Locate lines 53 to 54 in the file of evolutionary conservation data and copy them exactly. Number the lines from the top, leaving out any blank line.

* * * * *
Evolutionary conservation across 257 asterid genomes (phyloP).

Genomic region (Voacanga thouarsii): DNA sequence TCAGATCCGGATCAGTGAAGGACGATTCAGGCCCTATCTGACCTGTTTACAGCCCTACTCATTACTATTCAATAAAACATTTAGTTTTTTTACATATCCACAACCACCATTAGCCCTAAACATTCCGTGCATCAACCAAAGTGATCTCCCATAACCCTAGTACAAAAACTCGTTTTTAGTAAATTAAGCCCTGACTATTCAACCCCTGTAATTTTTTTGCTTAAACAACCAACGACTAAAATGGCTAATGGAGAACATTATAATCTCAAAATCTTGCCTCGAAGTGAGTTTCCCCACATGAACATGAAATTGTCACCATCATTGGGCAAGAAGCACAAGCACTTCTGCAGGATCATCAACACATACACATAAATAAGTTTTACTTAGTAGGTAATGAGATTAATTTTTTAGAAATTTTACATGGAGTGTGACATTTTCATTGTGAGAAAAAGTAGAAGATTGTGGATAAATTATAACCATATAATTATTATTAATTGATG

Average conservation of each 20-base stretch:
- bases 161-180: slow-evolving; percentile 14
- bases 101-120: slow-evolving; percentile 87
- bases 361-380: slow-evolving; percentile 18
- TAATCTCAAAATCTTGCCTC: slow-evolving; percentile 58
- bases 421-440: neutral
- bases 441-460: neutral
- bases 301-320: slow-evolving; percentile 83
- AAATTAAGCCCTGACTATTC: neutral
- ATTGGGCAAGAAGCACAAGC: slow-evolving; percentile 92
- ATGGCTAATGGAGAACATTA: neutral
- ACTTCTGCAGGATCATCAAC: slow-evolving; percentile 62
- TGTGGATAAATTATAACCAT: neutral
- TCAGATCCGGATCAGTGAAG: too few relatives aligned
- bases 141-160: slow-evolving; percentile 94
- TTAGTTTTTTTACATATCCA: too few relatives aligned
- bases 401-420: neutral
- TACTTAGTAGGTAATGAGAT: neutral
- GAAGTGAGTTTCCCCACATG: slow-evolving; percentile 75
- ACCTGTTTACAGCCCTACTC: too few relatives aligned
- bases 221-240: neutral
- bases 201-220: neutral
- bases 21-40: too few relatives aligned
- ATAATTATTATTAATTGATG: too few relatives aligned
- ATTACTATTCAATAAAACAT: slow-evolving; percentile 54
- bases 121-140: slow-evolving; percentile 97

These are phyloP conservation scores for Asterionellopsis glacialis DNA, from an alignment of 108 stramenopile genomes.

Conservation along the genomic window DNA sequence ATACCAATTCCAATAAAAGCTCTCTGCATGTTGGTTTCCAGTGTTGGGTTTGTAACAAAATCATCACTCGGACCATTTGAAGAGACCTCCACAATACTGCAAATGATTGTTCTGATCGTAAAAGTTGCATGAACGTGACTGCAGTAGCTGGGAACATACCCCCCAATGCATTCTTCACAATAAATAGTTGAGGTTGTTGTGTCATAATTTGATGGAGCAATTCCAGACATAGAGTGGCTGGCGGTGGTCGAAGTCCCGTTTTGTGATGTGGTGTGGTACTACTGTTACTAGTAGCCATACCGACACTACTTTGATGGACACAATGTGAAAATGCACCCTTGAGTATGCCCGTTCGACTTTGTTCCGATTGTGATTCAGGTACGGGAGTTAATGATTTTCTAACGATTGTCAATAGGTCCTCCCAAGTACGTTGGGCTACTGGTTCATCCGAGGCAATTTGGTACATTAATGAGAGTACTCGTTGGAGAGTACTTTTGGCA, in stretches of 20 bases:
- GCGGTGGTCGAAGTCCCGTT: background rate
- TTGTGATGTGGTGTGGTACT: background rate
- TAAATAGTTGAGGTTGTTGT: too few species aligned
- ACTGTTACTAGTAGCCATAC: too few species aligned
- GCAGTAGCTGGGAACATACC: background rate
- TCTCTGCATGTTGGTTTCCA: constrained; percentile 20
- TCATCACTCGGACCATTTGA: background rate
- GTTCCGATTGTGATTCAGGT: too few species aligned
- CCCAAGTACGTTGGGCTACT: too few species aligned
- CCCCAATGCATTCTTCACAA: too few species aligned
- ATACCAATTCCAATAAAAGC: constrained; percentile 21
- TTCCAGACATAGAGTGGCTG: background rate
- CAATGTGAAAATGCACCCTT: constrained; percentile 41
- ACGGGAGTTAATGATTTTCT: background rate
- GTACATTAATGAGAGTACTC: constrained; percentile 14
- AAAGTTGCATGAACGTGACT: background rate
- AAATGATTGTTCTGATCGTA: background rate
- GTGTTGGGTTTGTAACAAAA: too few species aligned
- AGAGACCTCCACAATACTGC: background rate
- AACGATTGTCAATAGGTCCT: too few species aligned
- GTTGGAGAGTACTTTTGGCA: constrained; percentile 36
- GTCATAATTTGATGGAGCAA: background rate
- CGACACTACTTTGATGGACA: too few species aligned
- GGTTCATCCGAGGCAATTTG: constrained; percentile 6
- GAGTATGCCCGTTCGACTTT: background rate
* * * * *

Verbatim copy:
- CGACACTACTTTGATGGACA: too few species aligned
- GGTTCATCCGAGGCAATTTG: constrained; percentile 6